DOI: 10.2307/3673389
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Toward a Cultural Ecology of Mountains: The Central Andes and the Himalaya Compared

David Guillet

Intervention (counseling)
The comparative study of mountain populations has become a major focus of attention in the last decade (Sacherer, 1973; Rhoades and Thompson, 1975; Brush, 1976; Pawson andJest, 1978; Thomas, 1979; Novoa and Posner, 1981; L'homme et son environnement, 1982). Researchers steeped in the ethnology of a mountain area have begun to discover intriguing similarities in the cultural patterns of other mountain areas, and these discoveries have led to a search for explanations of the parallels. Furthermore, it is increasingly being recognized that mountains are fragile environments in which human intervention may create serious resource degeneration in the form of erosion, landslides, silting of rivers, and the loss of soil fertility. This potential for environmental collapse is most apparent in the Nepal Himalaya (Eckholm, 1976; Cronin, 1979:198-222; Ives, 1979:13-14). Because of this new awareness, mountain areas are being monitored for evidence of impending environmental breakdown. Anthropologists are playing a key role in this effort: the fact that the inhabitants of these areas are often non-Western, tribal or peasant, and exotic leads environmental scientists to request assistance in analysing local resource and crisis management (Unesco, 1977; Novoa and Posner, 1981; Glaser and Celecia, 1981). Such analysis has shown that the relationship between human intervention and environmental breakdown is complex. Comparative study of the impact of human intervention on mountain environments is helpful in isolating the major variables involved. The shift to a comparative frame of reference has not been an easy one, for several reasons. First, most studies of mountain populations have been particularistic, focusing on an individual village or herding unit and avoiding generalization (Rhoades and Thompson, 1975). When generalization occurs, too often it is of the micro-macrocosm variety. For example, in both the Central Andes and the Himalaya, sophisticated computer simulations have been based on a single well-documented, quantified ethnogra hic study of a rural community (Blankenship and Thomas, 1977; Banskota, 1979; McRae, 1979; Brandt et al. 1981), and these simulations have been taken to represent the whole range of rural communities and proposed as bases for policy That the part can stand for the whole in these cases must be erified empirically rather than s mply assum d. Second, the few attempts to generalize to he regional or a higher level have flaws that become critical wh n cross-cu tural models of mountain adaptations are gen rated. Third, the search for an explanation of a cult ral pattern found to be common across a range of mountain populations often calls for revision of an accepted explana ion of the cultural pattern in a particular context. For example, if a particular pattern of marriage or kinship is discovered to be common to widely separated mountain populations, then one may be forced to rethink an explanation based on superstructural factors, which under the circumstances might imply an extreme form of diffusionism or an argument for the psychic unity of mankind. Partly as a result, a materialist perspective has emerged in recent comparativ work on mountain populations: much as in studies of Arctic societie , a fragile, low-yielding environment is seen to play a major though not ultimately determining role. In this paper, I will attempt to assess past statements conc rning the nature of cultural adaptations to mountains and bring recent research to bear on a new approach. The ethnographic literature on the Central Andes and the Himalaya will provide the basis for the discussion. These a e both regions of high mountains located in the tropical and sem -tropical latitudes, the location of the highest human settlements. While the conclusions put forward in this paper apply primarily to tropical high mountains, it is increasingly being recognized that the optimal units of comparison in moun ain studies are vertical zones defined in terms of land use rath r than entirely on the basis of elevation (Brush, 1976; Soffer, 1982). Thus, future comparative work should make it possible to test these conclusions on mountain populations in the temperate zones of the northern and southern hemispheres as well as in other tropical high mountains. 'Originally published in Current Anthropology, Vol. 24, No. 5, 1983, pp. 561-574.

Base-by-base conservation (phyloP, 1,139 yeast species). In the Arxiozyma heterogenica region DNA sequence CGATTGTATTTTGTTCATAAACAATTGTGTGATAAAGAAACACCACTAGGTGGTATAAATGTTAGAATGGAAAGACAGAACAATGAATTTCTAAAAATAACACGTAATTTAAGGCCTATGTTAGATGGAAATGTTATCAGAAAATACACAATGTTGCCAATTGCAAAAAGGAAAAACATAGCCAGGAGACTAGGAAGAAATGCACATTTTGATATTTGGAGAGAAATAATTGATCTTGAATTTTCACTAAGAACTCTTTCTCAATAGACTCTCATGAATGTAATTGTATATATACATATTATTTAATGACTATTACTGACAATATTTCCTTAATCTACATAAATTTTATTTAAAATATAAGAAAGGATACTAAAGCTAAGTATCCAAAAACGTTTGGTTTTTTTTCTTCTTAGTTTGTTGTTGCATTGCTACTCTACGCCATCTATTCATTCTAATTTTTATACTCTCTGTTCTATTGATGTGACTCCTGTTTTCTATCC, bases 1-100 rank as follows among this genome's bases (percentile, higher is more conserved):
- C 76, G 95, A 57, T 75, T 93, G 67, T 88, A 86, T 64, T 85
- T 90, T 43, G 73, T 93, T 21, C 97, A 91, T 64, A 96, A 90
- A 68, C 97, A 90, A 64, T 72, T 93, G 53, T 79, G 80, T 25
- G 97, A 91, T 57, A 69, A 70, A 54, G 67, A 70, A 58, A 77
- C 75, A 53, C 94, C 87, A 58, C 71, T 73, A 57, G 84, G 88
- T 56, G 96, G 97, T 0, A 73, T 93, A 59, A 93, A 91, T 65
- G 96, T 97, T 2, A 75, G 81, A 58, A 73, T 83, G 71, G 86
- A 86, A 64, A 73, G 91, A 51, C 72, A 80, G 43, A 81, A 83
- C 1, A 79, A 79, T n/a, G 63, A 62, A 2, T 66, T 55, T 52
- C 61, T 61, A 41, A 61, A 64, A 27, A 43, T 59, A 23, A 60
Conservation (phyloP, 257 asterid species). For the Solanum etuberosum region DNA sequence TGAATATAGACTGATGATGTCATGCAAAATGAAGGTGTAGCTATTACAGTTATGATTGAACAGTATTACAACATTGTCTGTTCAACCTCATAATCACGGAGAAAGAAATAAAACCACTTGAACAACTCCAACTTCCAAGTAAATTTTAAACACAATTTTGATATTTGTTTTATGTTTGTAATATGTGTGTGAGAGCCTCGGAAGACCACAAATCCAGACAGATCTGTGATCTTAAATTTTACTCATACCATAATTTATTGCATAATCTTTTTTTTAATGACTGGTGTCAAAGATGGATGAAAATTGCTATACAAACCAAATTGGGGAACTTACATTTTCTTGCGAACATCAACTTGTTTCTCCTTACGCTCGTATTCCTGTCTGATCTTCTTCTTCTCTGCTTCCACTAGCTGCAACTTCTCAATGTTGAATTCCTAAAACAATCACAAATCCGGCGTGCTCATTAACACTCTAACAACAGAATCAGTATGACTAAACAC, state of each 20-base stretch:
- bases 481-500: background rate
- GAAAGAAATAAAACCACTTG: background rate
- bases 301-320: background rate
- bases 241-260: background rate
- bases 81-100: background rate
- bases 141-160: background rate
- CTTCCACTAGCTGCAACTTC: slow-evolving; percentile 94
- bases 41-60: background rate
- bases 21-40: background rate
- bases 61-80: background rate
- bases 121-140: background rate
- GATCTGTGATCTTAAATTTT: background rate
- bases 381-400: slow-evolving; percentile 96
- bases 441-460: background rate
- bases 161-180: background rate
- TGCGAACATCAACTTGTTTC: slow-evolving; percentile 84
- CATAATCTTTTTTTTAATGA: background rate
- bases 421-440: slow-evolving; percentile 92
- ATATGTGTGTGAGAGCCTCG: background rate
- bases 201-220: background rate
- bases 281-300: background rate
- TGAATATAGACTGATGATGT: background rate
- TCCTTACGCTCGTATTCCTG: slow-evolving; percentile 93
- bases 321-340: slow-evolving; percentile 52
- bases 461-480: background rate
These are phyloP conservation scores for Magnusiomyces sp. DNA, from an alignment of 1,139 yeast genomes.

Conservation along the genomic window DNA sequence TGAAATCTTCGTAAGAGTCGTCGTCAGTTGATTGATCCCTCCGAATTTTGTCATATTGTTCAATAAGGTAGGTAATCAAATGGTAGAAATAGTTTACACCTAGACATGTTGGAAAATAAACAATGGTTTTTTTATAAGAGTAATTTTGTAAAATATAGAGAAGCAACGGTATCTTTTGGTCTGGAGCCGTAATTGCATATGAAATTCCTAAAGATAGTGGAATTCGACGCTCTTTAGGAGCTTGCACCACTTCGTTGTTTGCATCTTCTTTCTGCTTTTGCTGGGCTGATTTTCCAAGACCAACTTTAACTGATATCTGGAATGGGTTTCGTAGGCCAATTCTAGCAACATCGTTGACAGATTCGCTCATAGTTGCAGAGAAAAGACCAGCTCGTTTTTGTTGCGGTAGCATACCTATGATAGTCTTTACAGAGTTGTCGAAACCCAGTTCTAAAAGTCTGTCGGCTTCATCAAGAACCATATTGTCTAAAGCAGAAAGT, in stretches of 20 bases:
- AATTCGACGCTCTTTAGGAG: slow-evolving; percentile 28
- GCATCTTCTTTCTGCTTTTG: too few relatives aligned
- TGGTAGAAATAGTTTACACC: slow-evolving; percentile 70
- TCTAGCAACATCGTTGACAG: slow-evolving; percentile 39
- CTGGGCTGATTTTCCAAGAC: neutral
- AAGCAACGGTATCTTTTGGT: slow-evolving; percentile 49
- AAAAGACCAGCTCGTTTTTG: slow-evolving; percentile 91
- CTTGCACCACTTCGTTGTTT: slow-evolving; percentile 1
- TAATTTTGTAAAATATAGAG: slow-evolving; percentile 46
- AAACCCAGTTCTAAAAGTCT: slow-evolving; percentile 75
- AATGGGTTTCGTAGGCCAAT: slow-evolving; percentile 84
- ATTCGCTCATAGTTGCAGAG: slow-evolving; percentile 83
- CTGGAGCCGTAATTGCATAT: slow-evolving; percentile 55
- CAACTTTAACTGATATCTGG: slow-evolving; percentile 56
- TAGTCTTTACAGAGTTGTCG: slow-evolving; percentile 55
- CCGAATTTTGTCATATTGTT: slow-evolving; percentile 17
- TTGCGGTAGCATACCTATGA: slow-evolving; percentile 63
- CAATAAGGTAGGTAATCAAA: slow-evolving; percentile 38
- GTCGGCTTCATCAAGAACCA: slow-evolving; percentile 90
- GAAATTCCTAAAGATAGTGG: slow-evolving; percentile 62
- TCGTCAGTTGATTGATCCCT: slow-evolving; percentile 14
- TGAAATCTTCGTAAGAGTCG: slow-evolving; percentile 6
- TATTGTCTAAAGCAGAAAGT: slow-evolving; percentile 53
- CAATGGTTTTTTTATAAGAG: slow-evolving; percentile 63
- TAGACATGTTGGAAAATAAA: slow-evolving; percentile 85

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Toward a Cultural Ecology of Mountains: The Central Andes and the Himalaya Compared” is a paper by David Guillet published in the journal Mountain Research and Development in 1986. It was published by BioOne (International Mountain Society and United Nations University). It has an Open Access status of “closed”. You can read and download a PDF Full Text of this paper here.